Guru Skins Launches Website, Places Third in SEC Symposium

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It was a bit of a whirlwind week for the Guru Skins team. On Sept. 15, their website opened for business, and on Sept. 21 they were representing the University of Tennessee at the Southeastern Conference Symposium in Atlanta where they finished third out of fourteen teams in the Student Entrepreneurial Pitch Competition.

“It’s been a big week for us,” said Jake Rheude, UT MBA candidate, Entrepreneur Fellow, and founder of Guru Skins. “Getting the site launched for beta testing was a big step, and then placing third at the SEC Symposium was very validating because of the high level of competition we were up against.”

Guru Skins is a crowdsourcing site connecting artists and board-sport enthusiasts through the sale of custom ski, snowboard, wakeboard, and other vinyl covers, enabling customers to protect their boards while conveying their individual styles.

The idea for Guru Skins came into being just over a year ago when Rheude was getting ready to leave for a snowboarding trip and was frustrated because he no longer liked the art on his snowboard but was unable to change it without buying a brand new board.

“The entire culture around skiing and snowboarding is so expressive, it just seemed crazy to me that to change the look of your board you had to spend hundreds of dollars on a new one,” said Rheude.

And with that thought, Guru Skins was born. Rheude founded the company and put together a team, bringing on John Born, a UT MBA candidate, and Dustin Giltnane, a UT MBA candidate also pursing a masters in nuclear engineering.

Before placing third at the SEC Symposium, Guru Skins had already found success, winning $5,000 in the Boyd Venture Challenge at UT and $5,000 in Davidson College’s National Venture Tournament for Sustainability & Sports. Guru Skins has operated on that $10,000 to date, a figure that might have made them seem like an underdog going into the SEC Symposium competition.

“Half of the teams there had already raised between $50,000 and $400,000 in angel or Series A funding, so we were up against some well established companies with very impressive technologies,” said Rheude. “The biggest take away for us was that we were able to compete with those teams. Advancing to the finals ahead of some of the companies with significantly more funding really validated our business model.”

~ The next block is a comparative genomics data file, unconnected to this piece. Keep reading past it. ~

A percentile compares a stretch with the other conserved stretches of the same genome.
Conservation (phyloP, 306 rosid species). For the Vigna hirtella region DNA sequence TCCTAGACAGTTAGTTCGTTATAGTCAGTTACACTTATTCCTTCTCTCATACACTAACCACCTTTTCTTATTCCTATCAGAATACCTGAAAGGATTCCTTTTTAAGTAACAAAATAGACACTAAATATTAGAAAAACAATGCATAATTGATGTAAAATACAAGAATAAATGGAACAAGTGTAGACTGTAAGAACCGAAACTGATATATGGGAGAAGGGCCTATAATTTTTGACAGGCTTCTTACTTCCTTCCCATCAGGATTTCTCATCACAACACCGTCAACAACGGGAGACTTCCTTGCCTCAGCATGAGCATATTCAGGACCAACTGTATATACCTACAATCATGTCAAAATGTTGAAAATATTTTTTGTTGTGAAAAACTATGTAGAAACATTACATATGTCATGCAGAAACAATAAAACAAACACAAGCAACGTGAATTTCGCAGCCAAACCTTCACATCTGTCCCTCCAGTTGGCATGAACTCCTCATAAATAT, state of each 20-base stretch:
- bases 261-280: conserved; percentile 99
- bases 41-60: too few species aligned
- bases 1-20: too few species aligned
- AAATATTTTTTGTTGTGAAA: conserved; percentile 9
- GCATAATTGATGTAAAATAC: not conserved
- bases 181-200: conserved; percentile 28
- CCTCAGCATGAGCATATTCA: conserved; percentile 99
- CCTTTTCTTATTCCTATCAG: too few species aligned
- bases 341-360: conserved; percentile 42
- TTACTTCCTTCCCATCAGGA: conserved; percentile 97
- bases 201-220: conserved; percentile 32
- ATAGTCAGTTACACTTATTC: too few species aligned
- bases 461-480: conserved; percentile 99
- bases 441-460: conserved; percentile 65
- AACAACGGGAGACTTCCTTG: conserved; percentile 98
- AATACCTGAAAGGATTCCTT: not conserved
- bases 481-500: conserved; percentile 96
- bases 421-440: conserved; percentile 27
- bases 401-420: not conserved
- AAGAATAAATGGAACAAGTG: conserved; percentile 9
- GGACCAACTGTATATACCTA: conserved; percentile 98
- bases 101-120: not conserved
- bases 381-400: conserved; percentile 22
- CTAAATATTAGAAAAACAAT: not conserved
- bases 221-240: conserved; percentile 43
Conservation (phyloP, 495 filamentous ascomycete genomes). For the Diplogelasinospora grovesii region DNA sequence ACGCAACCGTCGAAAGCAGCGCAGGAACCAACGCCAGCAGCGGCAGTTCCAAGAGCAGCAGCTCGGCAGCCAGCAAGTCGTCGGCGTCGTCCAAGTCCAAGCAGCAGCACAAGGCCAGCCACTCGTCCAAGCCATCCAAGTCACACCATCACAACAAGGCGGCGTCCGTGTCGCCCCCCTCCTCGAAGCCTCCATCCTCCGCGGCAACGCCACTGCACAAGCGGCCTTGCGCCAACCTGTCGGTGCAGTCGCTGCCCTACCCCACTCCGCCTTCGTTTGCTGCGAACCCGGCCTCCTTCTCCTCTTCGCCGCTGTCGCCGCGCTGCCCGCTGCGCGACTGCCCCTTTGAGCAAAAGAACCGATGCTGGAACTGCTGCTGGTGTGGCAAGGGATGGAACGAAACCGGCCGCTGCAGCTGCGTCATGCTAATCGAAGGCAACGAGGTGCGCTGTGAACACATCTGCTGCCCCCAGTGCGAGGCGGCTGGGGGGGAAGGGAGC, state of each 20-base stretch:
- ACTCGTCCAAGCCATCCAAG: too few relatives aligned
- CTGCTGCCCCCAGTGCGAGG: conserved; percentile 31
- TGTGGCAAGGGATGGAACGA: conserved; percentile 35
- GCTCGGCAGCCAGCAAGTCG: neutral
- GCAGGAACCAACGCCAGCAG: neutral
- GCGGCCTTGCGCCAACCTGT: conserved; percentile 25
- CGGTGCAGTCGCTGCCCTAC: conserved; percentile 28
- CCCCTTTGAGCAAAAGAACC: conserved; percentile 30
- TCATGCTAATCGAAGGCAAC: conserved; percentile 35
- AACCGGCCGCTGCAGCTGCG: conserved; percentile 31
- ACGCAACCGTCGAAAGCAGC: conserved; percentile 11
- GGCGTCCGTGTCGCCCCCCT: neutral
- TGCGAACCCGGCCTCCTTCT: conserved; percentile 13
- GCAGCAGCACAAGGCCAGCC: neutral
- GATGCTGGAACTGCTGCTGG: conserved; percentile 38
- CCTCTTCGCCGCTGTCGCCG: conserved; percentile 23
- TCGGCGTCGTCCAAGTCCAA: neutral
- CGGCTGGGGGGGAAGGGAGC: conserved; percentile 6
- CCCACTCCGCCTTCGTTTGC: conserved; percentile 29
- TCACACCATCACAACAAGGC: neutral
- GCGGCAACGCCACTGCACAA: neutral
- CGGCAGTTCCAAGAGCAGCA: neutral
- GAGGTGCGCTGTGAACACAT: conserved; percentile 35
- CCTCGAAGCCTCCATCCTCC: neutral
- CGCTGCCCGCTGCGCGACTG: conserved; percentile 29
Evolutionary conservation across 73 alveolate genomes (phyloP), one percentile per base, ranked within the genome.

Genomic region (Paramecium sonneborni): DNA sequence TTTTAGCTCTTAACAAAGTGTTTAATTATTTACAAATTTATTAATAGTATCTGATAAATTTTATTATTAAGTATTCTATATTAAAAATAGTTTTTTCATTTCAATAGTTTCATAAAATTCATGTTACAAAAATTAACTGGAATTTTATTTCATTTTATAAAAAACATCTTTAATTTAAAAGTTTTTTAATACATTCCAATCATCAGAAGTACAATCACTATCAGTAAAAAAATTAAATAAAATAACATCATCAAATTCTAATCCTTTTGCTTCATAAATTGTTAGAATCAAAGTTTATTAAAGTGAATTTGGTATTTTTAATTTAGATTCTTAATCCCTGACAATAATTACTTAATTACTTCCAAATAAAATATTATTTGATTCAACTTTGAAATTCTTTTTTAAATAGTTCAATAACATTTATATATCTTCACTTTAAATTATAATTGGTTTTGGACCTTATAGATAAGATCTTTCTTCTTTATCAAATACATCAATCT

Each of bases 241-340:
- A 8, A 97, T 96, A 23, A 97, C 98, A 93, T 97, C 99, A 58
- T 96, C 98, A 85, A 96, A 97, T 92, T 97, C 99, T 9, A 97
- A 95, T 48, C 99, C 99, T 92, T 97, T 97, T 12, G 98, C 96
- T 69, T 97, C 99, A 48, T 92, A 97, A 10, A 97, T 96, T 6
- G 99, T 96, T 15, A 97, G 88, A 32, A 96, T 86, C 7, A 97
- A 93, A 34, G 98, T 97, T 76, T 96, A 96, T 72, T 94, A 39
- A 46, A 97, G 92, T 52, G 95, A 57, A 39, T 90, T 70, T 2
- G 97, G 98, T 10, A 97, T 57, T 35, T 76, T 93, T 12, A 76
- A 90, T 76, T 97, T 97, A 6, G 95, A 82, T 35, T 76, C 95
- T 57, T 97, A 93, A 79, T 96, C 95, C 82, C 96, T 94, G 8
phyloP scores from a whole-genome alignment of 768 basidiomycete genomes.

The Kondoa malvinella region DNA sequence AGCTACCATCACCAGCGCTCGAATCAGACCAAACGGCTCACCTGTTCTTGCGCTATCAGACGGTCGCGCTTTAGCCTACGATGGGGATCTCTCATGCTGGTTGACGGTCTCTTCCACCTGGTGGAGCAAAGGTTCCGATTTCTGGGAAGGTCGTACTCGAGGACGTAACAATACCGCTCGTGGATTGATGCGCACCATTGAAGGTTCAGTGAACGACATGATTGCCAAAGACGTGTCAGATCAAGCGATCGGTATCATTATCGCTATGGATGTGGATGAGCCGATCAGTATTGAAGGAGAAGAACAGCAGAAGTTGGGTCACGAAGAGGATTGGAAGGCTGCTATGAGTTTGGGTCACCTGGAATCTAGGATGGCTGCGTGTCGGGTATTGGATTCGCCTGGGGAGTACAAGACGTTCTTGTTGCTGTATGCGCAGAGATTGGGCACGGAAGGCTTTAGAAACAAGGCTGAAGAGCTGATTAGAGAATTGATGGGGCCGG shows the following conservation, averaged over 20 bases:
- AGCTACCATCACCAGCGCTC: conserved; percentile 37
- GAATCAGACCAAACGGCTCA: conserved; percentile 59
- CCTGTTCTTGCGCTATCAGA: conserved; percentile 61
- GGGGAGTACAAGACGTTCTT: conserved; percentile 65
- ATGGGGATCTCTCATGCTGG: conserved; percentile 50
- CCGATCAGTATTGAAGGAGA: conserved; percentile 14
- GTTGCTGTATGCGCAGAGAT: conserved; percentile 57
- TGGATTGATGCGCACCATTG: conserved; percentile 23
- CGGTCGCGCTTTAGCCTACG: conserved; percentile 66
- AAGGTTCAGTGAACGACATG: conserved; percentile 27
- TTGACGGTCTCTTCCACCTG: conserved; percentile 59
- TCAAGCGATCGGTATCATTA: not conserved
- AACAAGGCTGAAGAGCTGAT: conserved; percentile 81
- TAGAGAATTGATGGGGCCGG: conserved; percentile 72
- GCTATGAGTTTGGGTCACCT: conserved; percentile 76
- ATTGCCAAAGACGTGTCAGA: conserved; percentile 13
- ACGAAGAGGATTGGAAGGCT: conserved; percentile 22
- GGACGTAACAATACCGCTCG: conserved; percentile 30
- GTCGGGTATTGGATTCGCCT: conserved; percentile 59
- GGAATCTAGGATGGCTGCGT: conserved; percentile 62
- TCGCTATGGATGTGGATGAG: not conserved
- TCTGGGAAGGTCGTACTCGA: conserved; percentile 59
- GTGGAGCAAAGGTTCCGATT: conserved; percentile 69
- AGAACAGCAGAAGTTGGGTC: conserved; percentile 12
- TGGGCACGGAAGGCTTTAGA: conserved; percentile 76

The competition was won by a team of Texas A&M University PhD students who created affordably priced high-mobility prosthetic devices using smart nanotechnology and next-generation materials for additive manufacturing (3-D printing). The second place award went to a team of University of Arkansas PhD students who developed a new economical design for solar panels.

With the Guru Skins website up and running, the next step is to increase the company’s visibility amongst their target market.

“The website is definitely a soft launch right now,” said Rheude. “It’s operational, and we’ve already made our first sale, but we’re mostly trying to test out the backend mechanics of the website before we market it. Next, we’ll do some SEO (Search Engine Optimization) work to improve its visibility and then begin our marketing efforts in earnest – probably by mid-to-late October.”

Guru Skins also hopes to partner with several local businesses in Colorado, and they are currently working with bloggers to develop articles on the artists whose designs are now featured on the site. As part of their marketing strategy, Guru Skins also has plans to create online content that attracts boarding enthusiasts.

“We’re really looking to connect with amateur boarders to create some promotional videos,” said Rheude. It’s all about getting this company and brand image in front of the right people.”

In the months leading up to the company’s launch, Guru Skins worked with a number of Haslam College of Business faculty members to refine their business model and polish their pitch.

“I can’t speak highly enough of the Guru Skins team,” said Lynn Youngs, executive director of the Anderson Center for Entrepreneurship and Innovation and faculty mentor. “They’ve taken an idea and, in less than a year, developed it into a business that’s competing with the best student startups from across the SEC. I expect big things from Guru Skins, and with the entrepreneurship minor now in place, my hope is that we see more student companies like this coming out of UT in the future.”

For more information on Guru Skins, visit www.guruskins.com.

 

 

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